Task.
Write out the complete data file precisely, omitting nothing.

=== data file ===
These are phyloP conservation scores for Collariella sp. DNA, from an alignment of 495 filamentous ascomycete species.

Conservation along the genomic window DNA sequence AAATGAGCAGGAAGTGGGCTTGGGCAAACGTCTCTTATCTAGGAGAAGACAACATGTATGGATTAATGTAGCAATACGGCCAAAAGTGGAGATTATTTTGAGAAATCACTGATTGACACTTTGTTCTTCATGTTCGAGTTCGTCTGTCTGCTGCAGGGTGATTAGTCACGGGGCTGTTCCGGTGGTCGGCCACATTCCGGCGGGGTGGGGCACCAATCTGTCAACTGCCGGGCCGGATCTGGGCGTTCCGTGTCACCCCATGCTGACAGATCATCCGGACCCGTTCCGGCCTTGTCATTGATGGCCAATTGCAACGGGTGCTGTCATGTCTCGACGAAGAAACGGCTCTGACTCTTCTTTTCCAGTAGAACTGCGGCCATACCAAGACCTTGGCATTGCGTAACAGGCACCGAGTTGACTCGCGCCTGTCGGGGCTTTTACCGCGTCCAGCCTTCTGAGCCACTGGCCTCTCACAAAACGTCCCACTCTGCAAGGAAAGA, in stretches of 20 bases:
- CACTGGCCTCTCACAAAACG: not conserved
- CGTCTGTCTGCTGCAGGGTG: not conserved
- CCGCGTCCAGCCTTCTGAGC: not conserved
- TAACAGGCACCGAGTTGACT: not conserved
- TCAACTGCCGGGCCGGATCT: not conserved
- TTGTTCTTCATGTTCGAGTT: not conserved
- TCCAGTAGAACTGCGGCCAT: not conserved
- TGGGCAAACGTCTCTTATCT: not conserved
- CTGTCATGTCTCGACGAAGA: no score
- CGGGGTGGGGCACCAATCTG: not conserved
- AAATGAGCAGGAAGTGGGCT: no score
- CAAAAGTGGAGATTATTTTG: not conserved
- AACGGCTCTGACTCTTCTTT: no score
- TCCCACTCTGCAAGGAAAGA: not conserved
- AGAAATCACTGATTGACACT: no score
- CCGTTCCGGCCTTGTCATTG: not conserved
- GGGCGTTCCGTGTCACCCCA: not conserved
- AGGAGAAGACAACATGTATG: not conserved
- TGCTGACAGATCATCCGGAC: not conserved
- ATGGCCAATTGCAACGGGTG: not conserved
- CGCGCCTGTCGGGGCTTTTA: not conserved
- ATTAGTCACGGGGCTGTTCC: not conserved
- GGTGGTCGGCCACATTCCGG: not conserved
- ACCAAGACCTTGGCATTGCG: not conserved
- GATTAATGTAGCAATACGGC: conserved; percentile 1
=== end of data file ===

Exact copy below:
These are phyloP conservation scores for Collariella sp. DNA, from an alignment of 495 filamentous ascomycete species.

Conservation along the genomic window DNA sequence AAATGAGCAGGAAGTGGGCTTGGGCAAACGTCTCTTATCTAGGAGAAGACAACATGTATGGATTAATGTAGCAATACGGCCAAAAGTGGAGATTATTTTGAGAAATCACTGATTGACACTTTGTTCTTCATGTTCGAGTTCGTCTGTCTGCTGCAGGGTGATTAGTCACGGGGCTGTTCCGGTGGTCGGCCACATTCCGGCGGGGTGGGGCACCAATCTGTCAACTGCCGGGCCGGATCTGGGCGTTCCGTGTCACCCCATGCTGACAGATCATCCGGACCCGTTCCGGCCTTGTCATTGATGGCCAATTGCAACGGGTGCTGTCATGTCTCGACGAAGAAACGGCTCTGACTCTTCTTTTCCAGTAGAACTGCGGCCATACCAAGACCTTGGCATTGCGTAACAGGCACCGAGTTGACTCGCGCCTGTCGGGGCTTTTACCGCGTCCAGCCTTCTGAGCCACTGGCCTCTCACAAAACGTCCCACTCTGCAAGGAAAGA, in stretches of 20 bases:
- CACTGGCCTCTCACAAAACG: not conserved
- CGTCTGTCTGCTGCAGGGTG: not conserved
- CCGCGTCCAGCCTTCTGAGC: not conserved
- TAACAGGCACCGAGTTGACT: not conserved
- TCAACTGCCGGGCCGGATCT: not conserved
- TTGTTCTTCATGTTCGAGTT: not conserved
- TCCAGTAGAACTGCGGCCAT: not conserved
- TGGGCAAACGTCTCTTATCT: not conserved
- CTGTCATGTCTCGACGAAGA: no score
- CGGGGTGGGGCACCAATCTG: not conserved
- AAATGAGCAGGAAGTGGGCT: no score
- CAAAAGTGGAGATTATTTTG: not conserved
- AACGGCTCTGACTCTTCTTT: no score
- TCCCACTCTGCAAGGAAAGA: not conserved
- AGAAATCACTGATTGACACT: no score
- CCGTTCCGGCCTTGTCATTG: not conserved
- GGGCGTTCCGTGTCACCCCA: not conserved
- AGGAGAAGACAACATGTATG: not conserved
- TGCTGACAGATCATCCGGAC: not conserved
- ATGGCCAATTGCAACGGGTG: not conserved
- CGCGCCTGTCGGGGCTTTTA: not conserved
- ATTAGTCACGGGGCTGTTCC: not conserved
- GGTGGTCGGCCACATTCCGG: not conserved
- ACCAAGACCTTGGCATTGCG: not conserved
- GATTAATGTAGCAATACGGC: conserved; percentile 1